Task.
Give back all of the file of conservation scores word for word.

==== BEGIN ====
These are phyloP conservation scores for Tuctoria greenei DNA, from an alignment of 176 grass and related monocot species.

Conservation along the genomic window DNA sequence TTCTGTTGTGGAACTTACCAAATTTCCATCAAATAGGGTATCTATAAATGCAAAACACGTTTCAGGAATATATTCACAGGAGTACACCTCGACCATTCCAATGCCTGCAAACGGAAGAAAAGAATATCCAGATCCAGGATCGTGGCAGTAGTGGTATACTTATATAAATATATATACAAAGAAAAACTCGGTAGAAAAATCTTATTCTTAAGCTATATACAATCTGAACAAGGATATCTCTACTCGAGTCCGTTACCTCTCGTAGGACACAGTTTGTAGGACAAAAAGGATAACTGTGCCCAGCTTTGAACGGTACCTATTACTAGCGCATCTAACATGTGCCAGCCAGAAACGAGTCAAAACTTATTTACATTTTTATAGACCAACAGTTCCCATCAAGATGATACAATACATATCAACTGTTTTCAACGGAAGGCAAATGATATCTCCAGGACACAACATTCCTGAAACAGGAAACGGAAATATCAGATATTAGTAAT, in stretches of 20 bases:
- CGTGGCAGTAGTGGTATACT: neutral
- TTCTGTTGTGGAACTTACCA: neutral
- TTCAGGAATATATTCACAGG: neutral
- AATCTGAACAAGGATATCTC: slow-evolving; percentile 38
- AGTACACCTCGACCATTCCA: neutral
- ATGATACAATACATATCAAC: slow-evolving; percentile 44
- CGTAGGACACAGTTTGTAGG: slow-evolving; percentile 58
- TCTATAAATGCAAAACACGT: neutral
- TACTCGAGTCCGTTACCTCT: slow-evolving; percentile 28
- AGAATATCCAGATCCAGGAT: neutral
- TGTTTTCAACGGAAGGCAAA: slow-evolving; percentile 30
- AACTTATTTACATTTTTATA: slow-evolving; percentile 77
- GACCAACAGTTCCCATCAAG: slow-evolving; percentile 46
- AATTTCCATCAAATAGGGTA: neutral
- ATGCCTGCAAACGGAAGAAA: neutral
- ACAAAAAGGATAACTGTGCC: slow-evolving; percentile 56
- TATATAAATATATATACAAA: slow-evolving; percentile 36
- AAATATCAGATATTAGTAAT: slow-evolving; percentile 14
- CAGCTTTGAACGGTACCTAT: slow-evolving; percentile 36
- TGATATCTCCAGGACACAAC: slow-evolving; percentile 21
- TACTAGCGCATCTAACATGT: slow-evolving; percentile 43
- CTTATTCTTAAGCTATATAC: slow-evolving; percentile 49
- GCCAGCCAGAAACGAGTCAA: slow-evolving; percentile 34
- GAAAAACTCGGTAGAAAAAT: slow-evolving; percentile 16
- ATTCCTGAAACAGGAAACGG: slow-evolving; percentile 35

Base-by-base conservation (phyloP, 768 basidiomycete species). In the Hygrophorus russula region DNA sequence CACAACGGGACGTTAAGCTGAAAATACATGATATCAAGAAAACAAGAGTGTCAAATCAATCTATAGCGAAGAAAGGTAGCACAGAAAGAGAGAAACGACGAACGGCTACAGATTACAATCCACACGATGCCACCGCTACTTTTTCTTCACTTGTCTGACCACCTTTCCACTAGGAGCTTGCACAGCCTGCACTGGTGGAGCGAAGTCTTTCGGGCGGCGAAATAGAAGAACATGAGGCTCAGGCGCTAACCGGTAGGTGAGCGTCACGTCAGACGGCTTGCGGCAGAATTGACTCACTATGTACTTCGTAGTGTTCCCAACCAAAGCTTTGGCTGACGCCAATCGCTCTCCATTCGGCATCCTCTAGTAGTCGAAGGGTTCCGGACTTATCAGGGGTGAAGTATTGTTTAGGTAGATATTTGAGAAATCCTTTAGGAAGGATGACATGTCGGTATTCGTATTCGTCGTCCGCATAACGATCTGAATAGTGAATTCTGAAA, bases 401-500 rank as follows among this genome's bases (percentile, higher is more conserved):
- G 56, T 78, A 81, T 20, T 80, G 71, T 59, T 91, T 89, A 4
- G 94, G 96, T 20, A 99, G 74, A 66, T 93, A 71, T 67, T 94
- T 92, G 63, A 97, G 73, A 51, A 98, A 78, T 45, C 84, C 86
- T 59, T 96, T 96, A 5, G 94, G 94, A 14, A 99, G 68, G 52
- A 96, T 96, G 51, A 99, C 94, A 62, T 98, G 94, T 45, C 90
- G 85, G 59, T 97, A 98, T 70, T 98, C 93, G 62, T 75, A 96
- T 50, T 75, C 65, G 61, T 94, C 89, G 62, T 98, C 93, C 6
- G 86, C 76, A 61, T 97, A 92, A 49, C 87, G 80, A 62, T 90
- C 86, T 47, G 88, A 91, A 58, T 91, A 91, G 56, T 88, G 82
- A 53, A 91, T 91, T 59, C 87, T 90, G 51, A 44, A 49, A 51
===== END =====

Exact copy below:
These are phyloP conservation scores for Tuctoria greenei DNA, from an alignment of 176 grass and related monocot species.

Conservation along the genomic window DNA sequence TTCTGTTGTGGAACTTACCAAATTTCCATCAAATAGGGTATCTATAAATGCAAAACACGTTTCAGGAATATATTCACAGGAGTACACCTCGACCATTCCAATGCCTGCAAACGGAAGAAAAGAATATCCAGATCCAGGATCGTGGCAGTAGTGGTATACTTATATAAATATATATACAAAGAAAAACTCGGTAGAAAAATCTTATTCTTAAGCTATATACAATCTGAACAAGGATATCTCTACTCGAGTCCGTTACCTCTCGTAGGACACAGTTTGTAGGACAAAAAGGATAACTGTGCCCAGCTTTGAACGGTACCTATTACTAGCGCATCTAACATGTGCCAGCCAGAAACGAGTCAAAACTTATTTACATTTTTATAGACCAACAGTTCCCATCAAGATGATACAATACATATCAACTGTTTTCAACGGAAGGCAAATGATATCTCCAGGACACAACATTCCTGAAACAGGAAACGGAAATATCAGATATTAGTAAT, in stretches of 20 bases:
- CGTGGCAGTAGTGGTATACT: neutral
- TTCTGTTGTGGAACTTACCA: neutral
- TTCAGGAATATATTCACAGG: neutral
- AATCTGAACAAGGATATCTC: slow-evolving; percentile 38
- AGTACACCTCGACCATTCCA: neutral
- ATGATACAATACATATCAAC: slow-evolving; percentile 44
- CGTAGGACACAGTTTGTAGG: slow-evolving; percentile 58
- TCTATAAATGCAAAACACGT: neutral
- TACTCGAGTCCGTTACCTCT: slow-evolving; percentile 28
- AGAATATCCAGATCCAGGAT: neutral
- TGTTTTCAACGGAAGGCAAA: slow-evolving; percentile 30
- AACTTATTTACATTTTTATA: slow-evolving; percentile 77
- GACCAACAGTTCCCATCAAG: slow-evolving; percentile 46
- AATTTCCATCAAATAGGGTA: neutral
- ATGCCTGCAAACGGAAGAAA: neutral
- ACAAAAAGGATAACTGTGCC: slow-evolving; percentile 56
- TATATAAATATATATACAAA: slow-evolving; percentile 36
- AAATATCAGATATTAGTAAT: slow-evolving; percentile 14
- CAGCTTTGAACGGTACCTAT: slow-evolving; percentile 36
- TGATATCTCCAGGACACAAC: slow-evolving; percentile 21
- TACTAGCGCATCTAACATGT: slow-evolving; percentile 43
- CTTATTCTTAAGCTATATAC: slow-evolving; percentile 49
- GCCAGCCAGAAACGAGTCAA: slow-evolving; percentile 34
- GAAAAACTCGGTAGAAAAAT: slow-evolving; percentile 16
- ATTCCTGAAACAGGAAACGG: slow-evolving; percentile 35

Base-by-base conservation (phyloP, 768 basidiomycete species). In the Hygrophorus russula region DNA sequence CACAACGGGACGTTAAGCTGAAAATACATGATATCAAGAAAACAAGAGTGTCAAATCAATCTATAGCGAAGAAAGGTAGCACAGAAAGAGAGAAACGACGAACGGCTACAGATTACAATCCACACGATGCCACCGCTACTTTTTCTTCACTTGTCTGACCACCTTTCCACTAGGAGCTTGCACAGCCTGCACTGGTGGAGCGAAGTCTTTCGGGCGGCGAAATAGAAGAACATGAGGCTCAGGCGCTAACCGGTAGGTGAGCGTCACGTCAGACGGCTTGCGGCAGAATTGACTCACTATGTACTTCGTAGTGTTCCCAACCAAAGCTTTGGCTGACGCCAATCGCTCTCCATTCGGCATCCTCTAGTAGTCGAAGGGTTCCGGACTTATCAGGGGTGAAGTATTGTTTAGGTAGATATTTGAGAAATCCTTTAGGAAGGATGACATGTCGGTATTCGTATTCGTCGTCCGCATAACGATCTGAATAGTGAATTCTGAAA, bases 401-500 rank as follows among this genome's bases (percentile, higher is more conserved):
- G 56, T 78, A 81, T 20, T 80, G 71, T 59, T 91, T 89, A 4
- G 94, G 96, T 20, A 99, G 74, A 66, T 93, A 71, T 67, T 94
- T 92, G 63, A 97, G 73, A 51, A 98, A 78, T 45, C 84, C 86
- T 59, T 96, T 96, A 5, G 94, G 94, A 14, A 99, G 68, G 52
- A 96, T 96, G 51, A 99, C 94, A 62, T 98, G 94, T 45, C 90
- G 85, G 59, T 97, A 98, T 70, T 98, C 93, G 62, T 75, A 96
- T 50, T 75, C 65, G 61, T 94, C 89, G 62, T 98, C 93, C 6
- G 86, C 76, A 61, T 97, A 92, A 49, C 87, G 80, A 62, T 90
- C 86, T 47, G 88, A 91, A 58, T 91, A 91, G 56, T 88, G 82
- A 53, A 91, T 91, T 59, C 87, T 90, G 51, A 44, A 49, A 51